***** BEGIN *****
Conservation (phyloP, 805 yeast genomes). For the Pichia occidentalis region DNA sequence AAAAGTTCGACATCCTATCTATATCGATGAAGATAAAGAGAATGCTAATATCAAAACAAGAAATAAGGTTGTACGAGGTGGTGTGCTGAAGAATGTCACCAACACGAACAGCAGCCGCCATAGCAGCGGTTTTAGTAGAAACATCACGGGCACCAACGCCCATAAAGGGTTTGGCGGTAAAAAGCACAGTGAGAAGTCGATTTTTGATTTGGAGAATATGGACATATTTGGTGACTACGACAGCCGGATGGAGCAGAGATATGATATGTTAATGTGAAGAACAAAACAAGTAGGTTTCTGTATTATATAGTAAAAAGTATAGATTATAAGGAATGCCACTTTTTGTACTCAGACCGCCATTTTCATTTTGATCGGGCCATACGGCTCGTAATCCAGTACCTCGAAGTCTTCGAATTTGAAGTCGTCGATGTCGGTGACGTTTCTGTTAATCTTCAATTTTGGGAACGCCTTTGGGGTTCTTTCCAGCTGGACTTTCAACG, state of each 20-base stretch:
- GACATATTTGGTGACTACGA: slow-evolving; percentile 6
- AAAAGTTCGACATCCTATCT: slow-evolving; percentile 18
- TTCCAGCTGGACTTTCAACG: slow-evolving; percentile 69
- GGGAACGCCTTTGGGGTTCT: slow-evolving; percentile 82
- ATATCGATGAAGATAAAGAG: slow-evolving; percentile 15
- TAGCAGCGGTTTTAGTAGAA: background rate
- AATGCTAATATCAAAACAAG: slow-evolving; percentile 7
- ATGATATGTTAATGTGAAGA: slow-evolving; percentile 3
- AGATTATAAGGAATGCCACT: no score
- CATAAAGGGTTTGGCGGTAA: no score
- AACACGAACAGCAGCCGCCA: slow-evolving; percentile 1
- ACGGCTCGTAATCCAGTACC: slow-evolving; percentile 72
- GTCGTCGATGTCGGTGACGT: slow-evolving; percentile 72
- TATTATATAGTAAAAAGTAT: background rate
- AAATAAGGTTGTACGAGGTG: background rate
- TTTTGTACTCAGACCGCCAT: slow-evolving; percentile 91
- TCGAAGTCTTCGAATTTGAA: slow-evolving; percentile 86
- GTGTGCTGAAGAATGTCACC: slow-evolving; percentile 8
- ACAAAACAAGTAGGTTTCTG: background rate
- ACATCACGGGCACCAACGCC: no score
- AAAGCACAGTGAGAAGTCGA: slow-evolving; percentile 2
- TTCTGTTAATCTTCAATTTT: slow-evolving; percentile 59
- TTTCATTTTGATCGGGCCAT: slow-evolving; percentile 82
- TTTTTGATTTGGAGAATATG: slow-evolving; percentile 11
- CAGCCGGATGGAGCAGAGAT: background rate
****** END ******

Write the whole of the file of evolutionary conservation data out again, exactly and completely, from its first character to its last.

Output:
Conservation (phyloP, 805 yeast genomes). For the Pichia occidentalis region DNA sequence AAAAGTTCGACATCCTATCTATATCGATGAAGATAAAGAGAATGCTAATATCAAAACAAGAAATAAGGTTGTACGAGGTGGTGTGCTGAAGAATGTCACCAACACGAACAGCAGCCGCCATAGCAGCGGTTTTAGTAGAAACATCACGGGCACCAACGCCCATAAAGGGTTTGGCGGTAAAAAGCACAGTGAGAAGTCGATTTTTGATTTGGAGAATATGGACATATTTGGTGACTACGACAGCCGGATGGAGCAGAGATATGATATGTTAATGTGAAGAACAAAACAAGTAGGTTTCTGTATTATATAGTAAAAAGTATAGATTATAAGGAATGCCACTTTTTGTACTCAGACCGCCATTTTCATTTTGATCGGGCCATACGGCTCGTAATCCAGTACCTCGAAGTCTTCGAATTTGAAGTCGTCGATGTCGGTGACGTTTCTGTTAATCTTCAATTTTGGGAACGCCTTTGGGGTTCTTTCCAGCTGGACTTTCAACG, state of each 20-base stretch:
- GACATATTTGGTGACTACGA: slow-evolving; percentile 6
- AAAAGTTCGACATCCTATCT: slow-evolving; percentile 18
- TTCCAGCTGGACTTTCAACG: slow-evolving; percentile 69
- GGGAACGCCTTTGGGGTTCT: slow-evolving; percentile 82
- ATATCGATGAAGATAAAGAG: slow-evolving; percentile 15
- TAGCAGCGGTTTTAGTAGAA: background rate
- AATGCTAATATCAAAACAAG: slow-evolving; percentile 7
- ATGATATGTTAATGTGAAGA: slow-evolving; percentile 3
- AGATTATAAGGAATGCCACT: no score
- CATAAAGGGTTTGGCGGTAA: no score
- AACACGAACAGCAGCCGCCA: slow-evolving; percentile 1
- ACGGCTCGTAATCCAGTACC: slow-evolving; percentile 72
- GTCGTCGATGTCGGTGACGT: slow-evolving; percentile 72
- TATTATATAGTAAAAAGTAT: background rate
- AAATAAGGTTGTACGAGGTG: background rate
- TTTTGTACTCAGACCGCCAT: slow-evolving; percentile 91
- TCGAAGTCTTCGAATTTGAA: slow-evolving; percentile 86
- GTGTGCTGAAGAATGTCACC: slow-evolving; percentile 8
- ACAAAACAAGTAGGTTTCTG: background rate
- ACATCACGGGCACCAACGCC: no score
- AAAGCACAGTGAGAAGTCGA: slow-evolving; percentile 2
- TTCTGTTAATCTTCAATTTT: slow-evolving; percentile 59
- TTTCATTTTGATCGGGCCAT: slow-evolving; percentile 82
- TTTTTGATTTGGAGAATATG: slow-evolving; percentile 11
- CAGCCGGATGGAGCAGAGAT: background rate